Note: This is the seventh of several installments from my latest work-in-progress, The Circle. If I knew how to make the copyright symbol on a MacBook keyboard, this is where you would find it. Don't steal my shit, man.
Ed arrived at the farm shortly before dawn Sunday morning. He was sorry he asked Rick to go into the woods the night before, but the circumstances around Tommy’s murder and Lillith’s death has unsettled him. The hole in Tommy’s chest looked as if it came from a 30.06 blast at point blank range, but there were no powder burns. And there was something about Barb and Nettie’s ghost story that unsettled him. Ed sent Rick out into the woods to calm his own nerves, only to find out that old Earl had another story for them.
Rick sat quietly on the back patio that ran the width of the family manse, watching the Sunday morning sun as it started poking its way through the thick woods. He glanced briefly at Ed, and then turned his gaze back to the horse barn situated in front of the woods that the trio was about to enter.
Earl insisted that the boys be together when he told them his story. When the sun finally emerged from the trees, Earl appeared in the doorway of his tiny apartment above the barn. Ed and Rick were parked in the golf cart waiting for him as he reached the bottom step. There was no small talk, just anticipation heavily laced with dread.
The cart headed back into the woods, which had dried a bit but remained as dark and foreboding as they had been at dusk the night before. They reached the marker soon enough, but the scene below had changed noticeably since dusk. The circle was starting to grow in, covering many of the gouges and markings.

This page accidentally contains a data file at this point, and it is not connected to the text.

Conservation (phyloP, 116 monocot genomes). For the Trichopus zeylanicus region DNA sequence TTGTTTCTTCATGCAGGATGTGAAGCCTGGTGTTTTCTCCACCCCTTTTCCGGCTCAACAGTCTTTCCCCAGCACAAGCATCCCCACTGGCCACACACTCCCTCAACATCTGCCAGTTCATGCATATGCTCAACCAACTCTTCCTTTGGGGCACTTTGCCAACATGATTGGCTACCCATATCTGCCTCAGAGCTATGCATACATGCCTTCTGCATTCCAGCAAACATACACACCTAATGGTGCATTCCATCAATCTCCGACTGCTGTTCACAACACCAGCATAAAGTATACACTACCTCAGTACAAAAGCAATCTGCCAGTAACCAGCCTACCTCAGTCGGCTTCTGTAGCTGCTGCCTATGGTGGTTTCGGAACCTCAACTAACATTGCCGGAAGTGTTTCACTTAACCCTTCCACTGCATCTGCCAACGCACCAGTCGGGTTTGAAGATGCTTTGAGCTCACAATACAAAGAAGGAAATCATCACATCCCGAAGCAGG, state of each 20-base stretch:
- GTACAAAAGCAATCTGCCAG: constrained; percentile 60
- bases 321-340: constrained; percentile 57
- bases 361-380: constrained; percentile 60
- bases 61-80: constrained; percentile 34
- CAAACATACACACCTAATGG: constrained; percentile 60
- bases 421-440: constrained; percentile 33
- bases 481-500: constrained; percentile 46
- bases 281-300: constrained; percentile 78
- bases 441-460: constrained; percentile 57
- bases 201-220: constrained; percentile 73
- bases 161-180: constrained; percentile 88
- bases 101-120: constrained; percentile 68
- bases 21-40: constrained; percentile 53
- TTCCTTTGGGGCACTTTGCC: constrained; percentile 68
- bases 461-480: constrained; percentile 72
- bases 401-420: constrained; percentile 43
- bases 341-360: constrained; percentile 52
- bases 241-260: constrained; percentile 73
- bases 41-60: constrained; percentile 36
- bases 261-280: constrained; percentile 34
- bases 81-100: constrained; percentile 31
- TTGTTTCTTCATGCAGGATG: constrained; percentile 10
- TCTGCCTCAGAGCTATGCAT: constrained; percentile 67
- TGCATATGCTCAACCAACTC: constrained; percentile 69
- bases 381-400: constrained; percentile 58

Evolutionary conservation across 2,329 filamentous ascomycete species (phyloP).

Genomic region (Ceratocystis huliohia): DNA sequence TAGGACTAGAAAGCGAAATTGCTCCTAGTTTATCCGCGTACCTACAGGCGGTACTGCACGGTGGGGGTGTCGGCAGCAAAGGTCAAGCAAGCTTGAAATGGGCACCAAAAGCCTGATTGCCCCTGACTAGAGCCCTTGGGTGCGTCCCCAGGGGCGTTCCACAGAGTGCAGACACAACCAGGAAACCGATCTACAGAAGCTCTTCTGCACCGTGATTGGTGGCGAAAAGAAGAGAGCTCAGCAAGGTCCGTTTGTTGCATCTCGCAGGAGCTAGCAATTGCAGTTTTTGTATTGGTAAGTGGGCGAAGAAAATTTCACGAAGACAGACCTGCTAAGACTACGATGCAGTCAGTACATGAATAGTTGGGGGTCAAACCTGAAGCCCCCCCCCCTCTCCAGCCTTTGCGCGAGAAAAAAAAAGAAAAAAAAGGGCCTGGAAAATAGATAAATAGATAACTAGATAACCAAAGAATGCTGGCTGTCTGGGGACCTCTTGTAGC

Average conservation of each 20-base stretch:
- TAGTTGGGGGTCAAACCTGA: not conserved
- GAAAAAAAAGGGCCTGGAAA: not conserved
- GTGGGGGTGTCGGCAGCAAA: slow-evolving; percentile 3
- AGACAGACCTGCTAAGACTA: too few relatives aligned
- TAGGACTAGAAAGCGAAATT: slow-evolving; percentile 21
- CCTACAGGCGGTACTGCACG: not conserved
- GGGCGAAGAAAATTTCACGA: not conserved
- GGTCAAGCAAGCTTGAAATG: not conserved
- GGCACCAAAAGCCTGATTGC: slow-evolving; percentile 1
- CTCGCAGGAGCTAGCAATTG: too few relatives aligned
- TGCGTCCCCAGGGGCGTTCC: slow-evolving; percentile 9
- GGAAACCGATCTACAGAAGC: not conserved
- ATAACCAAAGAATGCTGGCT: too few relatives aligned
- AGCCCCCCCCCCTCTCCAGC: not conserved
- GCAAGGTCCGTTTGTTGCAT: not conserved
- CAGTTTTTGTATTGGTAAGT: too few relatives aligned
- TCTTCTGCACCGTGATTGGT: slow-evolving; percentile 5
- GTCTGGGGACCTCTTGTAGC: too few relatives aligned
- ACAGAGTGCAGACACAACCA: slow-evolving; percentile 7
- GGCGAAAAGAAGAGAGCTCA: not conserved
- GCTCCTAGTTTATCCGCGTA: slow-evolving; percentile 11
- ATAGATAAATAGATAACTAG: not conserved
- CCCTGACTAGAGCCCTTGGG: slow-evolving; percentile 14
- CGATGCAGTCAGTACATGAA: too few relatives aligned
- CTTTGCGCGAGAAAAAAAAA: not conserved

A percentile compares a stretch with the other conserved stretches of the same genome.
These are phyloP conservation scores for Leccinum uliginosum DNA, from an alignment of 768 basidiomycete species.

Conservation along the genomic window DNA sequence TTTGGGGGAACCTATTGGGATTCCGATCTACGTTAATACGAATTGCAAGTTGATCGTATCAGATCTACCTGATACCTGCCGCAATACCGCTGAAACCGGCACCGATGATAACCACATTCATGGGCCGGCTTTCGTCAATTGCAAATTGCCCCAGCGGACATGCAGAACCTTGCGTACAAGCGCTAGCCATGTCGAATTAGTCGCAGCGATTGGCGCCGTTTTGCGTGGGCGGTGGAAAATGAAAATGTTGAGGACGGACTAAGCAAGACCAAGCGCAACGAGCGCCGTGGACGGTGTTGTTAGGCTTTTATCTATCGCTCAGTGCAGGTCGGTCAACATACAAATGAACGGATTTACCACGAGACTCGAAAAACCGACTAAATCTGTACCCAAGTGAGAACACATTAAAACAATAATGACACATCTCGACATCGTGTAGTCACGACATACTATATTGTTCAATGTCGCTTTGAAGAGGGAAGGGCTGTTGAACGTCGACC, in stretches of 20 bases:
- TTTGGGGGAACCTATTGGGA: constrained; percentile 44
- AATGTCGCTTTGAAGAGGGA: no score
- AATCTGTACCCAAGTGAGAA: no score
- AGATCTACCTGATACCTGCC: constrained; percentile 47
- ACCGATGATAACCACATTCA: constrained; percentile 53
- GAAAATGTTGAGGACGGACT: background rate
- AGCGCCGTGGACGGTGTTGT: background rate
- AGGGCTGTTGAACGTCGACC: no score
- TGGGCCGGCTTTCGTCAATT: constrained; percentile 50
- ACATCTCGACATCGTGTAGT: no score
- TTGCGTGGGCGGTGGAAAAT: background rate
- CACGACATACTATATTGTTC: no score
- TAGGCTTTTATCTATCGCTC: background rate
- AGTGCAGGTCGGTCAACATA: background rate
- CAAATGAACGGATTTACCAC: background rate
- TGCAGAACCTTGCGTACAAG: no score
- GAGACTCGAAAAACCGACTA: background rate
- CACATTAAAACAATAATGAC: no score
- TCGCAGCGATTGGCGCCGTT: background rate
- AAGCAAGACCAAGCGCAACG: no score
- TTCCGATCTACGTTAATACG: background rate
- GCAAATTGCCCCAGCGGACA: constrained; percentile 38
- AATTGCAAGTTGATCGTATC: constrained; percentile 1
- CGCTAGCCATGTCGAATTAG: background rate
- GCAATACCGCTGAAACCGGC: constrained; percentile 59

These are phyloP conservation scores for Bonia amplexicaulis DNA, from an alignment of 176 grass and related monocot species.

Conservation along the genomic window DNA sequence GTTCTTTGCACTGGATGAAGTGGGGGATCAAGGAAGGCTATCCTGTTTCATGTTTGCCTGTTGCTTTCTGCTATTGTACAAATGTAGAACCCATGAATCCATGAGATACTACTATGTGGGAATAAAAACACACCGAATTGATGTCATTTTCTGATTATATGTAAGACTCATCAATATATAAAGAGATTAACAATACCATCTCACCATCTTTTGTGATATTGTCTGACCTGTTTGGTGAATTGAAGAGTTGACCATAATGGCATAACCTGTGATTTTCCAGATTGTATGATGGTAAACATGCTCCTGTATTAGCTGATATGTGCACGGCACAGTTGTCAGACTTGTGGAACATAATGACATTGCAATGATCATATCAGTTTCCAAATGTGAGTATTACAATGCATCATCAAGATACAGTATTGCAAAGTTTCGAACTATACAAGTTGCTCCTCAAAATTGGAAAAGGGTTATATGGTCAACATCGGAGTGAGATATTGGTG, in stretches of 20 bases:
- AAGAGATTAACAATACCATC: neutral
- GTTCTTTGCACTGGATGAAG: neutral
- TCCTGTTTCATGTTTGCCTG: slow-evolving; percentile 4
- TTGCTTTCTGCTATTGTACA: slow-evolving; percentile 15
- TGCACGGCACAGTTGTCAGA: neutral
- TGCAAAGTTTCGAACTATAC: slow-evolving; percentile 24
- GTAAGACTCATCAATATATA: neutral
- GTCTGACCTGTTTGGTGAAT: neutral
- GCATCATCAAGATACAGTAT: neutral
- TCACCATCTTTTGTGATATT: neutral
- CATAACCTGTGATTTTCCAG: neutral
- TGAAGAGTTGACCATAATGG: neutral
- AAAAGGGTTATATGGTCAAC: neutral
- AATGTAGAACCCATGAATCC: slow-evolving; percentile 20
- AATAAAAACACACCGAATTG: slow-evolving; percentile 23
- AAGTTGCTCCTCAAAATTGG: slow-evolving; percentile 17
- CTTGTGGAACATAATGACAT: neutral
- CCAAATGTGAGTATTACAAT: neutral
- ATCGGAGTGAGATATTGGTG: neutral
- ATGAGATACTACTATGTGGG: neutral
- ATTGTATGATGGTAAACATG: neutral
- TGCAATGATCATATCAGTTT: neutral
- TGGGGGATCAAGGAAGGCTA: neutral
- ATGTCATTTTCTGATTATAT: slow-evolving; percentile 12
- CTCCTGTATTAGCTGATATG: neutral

“What the Hell, Rick? You told me somebody had cleared away all this,” Ed asked.
Before Rick could respond, Earl spoke up. “Eddie, this was just as Rick told you last night. I saw it myself. She’s out now and she ain’t coming back, as far as I can tell.”
The cousins looked at each other, then Rick turned to Earl and asked, “Who are you talking about? What woman?”
Earl leaned back against the cart and sighed. “That woman who killed Tommy yesterday, Rick.”
Eddie shook his head. “Earl, that biker shot Tommy. There wasn’t any woman in that bar.”
“Okay, Eddie, then how come you sent Rick out here last night to check on this very spot?” Earl countered. “Is it because you think that biker maybe didn’t kill Tommy? And maybe you believed his story because you both remember another story?”
The cousins looked at each other again and quietly acknowledged Earl’s point. Earl knew that their memories had to be faint, since they were just boys when their fathers stood out on that very riverbank 50 years before.
“Your dads did what they had to do, boys,” Earl said firmly. “That woman was evil, pure and simple. She had your Aunt Lil and wasn’t about to let her go. They brought me here especially to help them, and I did and I don’t regret it for a second.”
The cousins nodded, then Ed spoke up again. “Earl, if that woman was dead” -- he paused for a moment and grimaced at the thought of his father as a murderer -- “if she’s been buried out here for all this time, then how could she possibly have killed Tommy, or Aunt Lil?”
“Diana -- thats the name she went by -- wasnt any ordinary woman. She showed up here when your grandma Hennessey was dying,” Earl started. “She said she was the daughter of an old friend of Ma’s, but when Ma saw her she died right then and there. Pop Hennessey said he’d never seen his wife so scared of anything. They let Diana stay on for a few days, but then one of the workers, who had a still hid out by here, found Diana and Aunt Lil together...”